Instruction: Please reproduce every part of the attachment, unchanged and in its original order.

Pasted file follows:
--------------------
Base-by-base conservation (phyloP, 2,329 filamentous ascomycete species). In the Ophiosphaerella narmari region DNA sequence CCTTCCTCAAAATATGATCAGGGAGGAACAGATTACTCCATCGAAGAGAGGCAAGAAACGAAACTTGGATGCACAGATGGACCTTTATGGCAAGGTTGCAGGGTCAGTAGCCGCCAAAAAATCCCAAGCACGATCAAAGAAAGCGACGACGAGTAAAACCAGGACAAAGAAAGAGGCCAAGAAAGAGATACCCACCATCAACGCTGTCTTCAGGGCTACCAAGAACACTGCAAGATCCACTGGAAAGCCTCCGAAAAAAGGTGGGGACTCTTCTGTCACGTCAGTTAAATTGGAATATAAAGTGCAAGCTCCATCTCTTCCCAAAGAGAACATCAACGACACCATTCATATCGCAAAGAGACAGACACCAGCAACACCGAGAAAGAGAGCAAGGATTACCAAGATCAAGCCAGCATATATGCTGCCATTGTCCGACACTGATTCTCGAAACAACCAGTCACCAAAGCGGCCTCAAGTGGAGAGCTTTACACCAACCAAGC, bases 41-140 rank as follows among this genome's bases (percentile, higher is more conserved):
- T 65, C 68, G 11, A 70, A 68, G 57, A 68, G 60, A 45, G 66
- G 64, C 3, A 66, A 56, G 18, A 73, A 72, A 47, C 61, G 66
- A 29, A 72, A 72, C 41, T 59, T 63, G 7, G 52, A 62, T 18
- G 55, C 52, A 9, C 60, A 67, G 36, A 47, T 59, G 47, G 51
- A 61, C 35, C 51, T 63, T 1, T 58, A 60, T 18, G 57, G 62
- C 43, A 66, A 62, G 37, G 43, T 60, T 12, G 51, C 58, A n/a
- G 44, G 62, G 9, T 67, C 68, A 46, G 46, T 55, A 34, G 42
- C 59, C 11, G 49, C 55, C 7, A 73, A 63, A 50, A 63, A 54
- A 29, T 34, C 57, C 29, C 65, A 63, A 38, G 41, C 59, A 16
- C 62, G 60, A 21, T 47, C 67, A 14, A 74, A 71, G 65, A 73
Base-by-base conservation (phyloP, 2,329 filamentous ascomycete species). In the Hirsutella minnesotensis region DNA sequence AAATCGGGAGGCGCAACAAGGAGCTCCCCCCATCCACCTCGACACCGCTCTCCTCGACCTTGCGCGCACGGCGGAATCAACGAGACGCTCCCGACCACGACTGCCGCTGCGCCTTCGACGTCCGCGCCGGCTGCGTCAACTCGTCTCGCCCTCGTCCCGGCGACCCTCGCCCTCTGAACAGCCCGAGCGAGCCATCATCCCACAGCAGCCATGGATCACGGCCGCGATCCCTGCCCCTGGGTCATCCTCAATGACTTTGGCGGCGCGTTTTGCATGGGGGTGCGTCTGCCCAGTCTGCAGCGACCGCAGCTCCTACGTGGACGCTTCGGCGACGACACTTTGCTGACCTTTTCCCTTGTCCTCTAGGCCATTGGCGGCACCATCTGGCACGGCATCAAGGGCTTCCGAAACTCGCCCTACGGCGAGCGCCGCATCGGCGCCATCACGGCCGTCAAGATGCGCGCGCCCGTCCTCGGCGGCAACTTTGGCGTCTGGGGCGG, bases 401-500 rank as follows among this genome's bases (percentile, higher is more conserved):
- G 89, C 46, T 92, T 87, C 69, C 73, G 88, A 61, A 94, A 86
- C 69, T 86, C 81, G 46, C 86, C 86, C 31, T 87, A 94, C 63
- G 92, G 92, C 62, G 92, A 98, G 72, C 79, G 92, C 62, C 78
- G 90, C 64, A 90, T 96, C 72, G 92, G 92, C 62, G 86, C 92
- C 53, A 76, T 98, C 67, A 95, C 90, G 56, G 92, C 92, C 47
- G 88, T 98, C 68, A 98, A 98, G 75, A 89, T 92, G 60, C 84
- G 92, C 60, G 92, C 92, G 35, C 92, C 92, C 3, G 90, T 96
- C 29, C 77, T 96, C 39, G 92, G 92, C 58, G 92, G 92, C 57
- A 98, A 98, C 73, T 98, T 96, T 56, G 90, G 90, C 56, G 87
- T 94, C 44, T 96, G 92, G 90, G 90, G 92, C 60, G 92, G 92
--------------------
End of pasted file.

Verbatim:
Base-by-base conservation (phyloP, 2,329 filamentous ascomycete species). In the Ophiosphaerella narmari region DNA sequence CCTTCCTCAAAATATGATCAGGGAGGAACAGATTACTCCATCGAAGAGAGGCAAGAAACGAAACTTGGATGCACAGATGGACCTTTATGGCAAGGTTGCAGGGTCAGTAGCCGCCAAAAAATCCCAAGCACGATCAAAGAAAGCGACGACGAGTAAAACCAGGACAAAGAAAGAGGCCAAGAAAGAGATACCCACCATCAACGCTGTCTTCAGGGCTACCAAGAACACTGCAAGATCCACTGGAAAGCCTCCGAAAAAAGGTGGGGACTCTTCTGTCACGTCAGTTAAATTGGAATATAAAGTGCAAGCTCCATCTCTTCCCAAAGAGAACATCAACGACACCATTCATATCGCAAAGAGACAGACACCAGCAACACCGAGAAAGAGAGCAAGGATTACCAAGATCAAGCCAGCATATATGCTGCCATTGTCCGACACTGATTCTCGAAACAACCAGTCACCAAAGCGGCCTCAAGTGGAGAGCTTTACACCAACCAAGC, bases 41-140 rank as follows among this genome's bases (percentile, higher is more conserved):
- T 65, C 68, G 11, A 70, A 68, G 57, A 68, G 60, A 45, G 66
- G 64, C 3, A 66, A 56, G 18, A 73, A 72, A 47, C 61, G 66
- A 29, A 72, A 72, C 41, T 59, T 63, G 7, G 52, A 62, T 18
- G 55, C 52, A 9, C 60, A 67, G 36, A 47, T 59, G 47, G 51
- A 61, C 35, C 51, T 63, T 1, T 58, A 60, T 18, G 57, G 62
- C 43, A 66, A 62, G 37, G 43, T 60, T 12, G 51, C 58, A n/a
- G 44, G 62, G 9, T 67, C 68, A 46, G 46, T 55, A 34, G 42
- C 59, C 11, G 49, C 55, C 7, A 73, A 63, A 50, A 63, A 54
- A 29, T 34, C 57, C 29, C 65, A 63, A 38, G 41, C 59, A 16
- C 62, G 60, A 21, T 47, C 67, A 14, A 74, A 71, G 65, A 73
Base-by-base conservation (phyloP, 2,329 filamentous ascomycete species). In the Hirsutella minnesotensis region DNA sequence AAATCGGGAGGCGCAACAAGGAGCTCCCCCCATCCACCTCGACACCGCTCTCCTCGACCTTGCGCGCACGGCGGAATCAACGAGACGCTCCCGACCACGACTGCCGCTGCGCCTTCGACGTCCGCGCCGGCTGCGTCAACTCGTCTCGCCCTCGTCCCGGCGACCCTCGCCCTCTGAACAGCCCGAGCGAGCCATCATCCCACAGCAGCCATGGATCACGGCCGCGATCCCTGCCCCTGGGTCATCCTCAATGACTTTGGCGGCGCGTTTTGCATGGGGGTGCGTCTGCCCAGTCTGCAGCGACCGCAGCTCCTACGTGGACGCTTCGGCGACGACACTTTGCTGACCTTTTCCCTTGTCCTCTAGGCCATTGGCGGCACCATCTGGCACGGCATCAAGGGCTTCCGAAACTCGCCCTACGGCGAGCGCCGCATCGGCGCCATCACGGCCGTCAAGATGCGCGCGCCCGTCCTCGGCGGCAACTTTGGCGTCTGGGGCGG, bases 401-500 rank as follows among this genome's bases (percentile, higher is more conserved):
- G 89, C 46, T 92, T 87, C 69, C 73, G 88, A 61, A 94, A 86
- C 69, T 86, C 81, G 46, C 86, C 86, C 31, T 87, A 94, C 63
- G 92, G 92, C 62, G 92, A 98, G 72, C 79, G 92, C 62, C 78
- G 90, C 64, A 90, T 96, C 72, G 92, G 92, C 62, G 86, C 92
- C 53, A 76, T 98, C 67, A 95, C 90, G 56, G 92, C 92, C 47
- G 88, T 98, C 68, A 98, A 98, G 75, A 89, T 92, G 60, C 84
- G 92, C 60, G 92, C 92, G 35, C 92, C 92, C 3, G 90, T 96
- C 29, C 77, T 96, C 39, G 92, G 92, C 58, G 92, G 92, C 57
- A 98, A 98, C 73, T 98, T 96, T 56, G 90, G 90, C 56, G 87
- T 94, C 44, T 96, G 92, G 90, G 90, G 92, C 60, G 92, G 92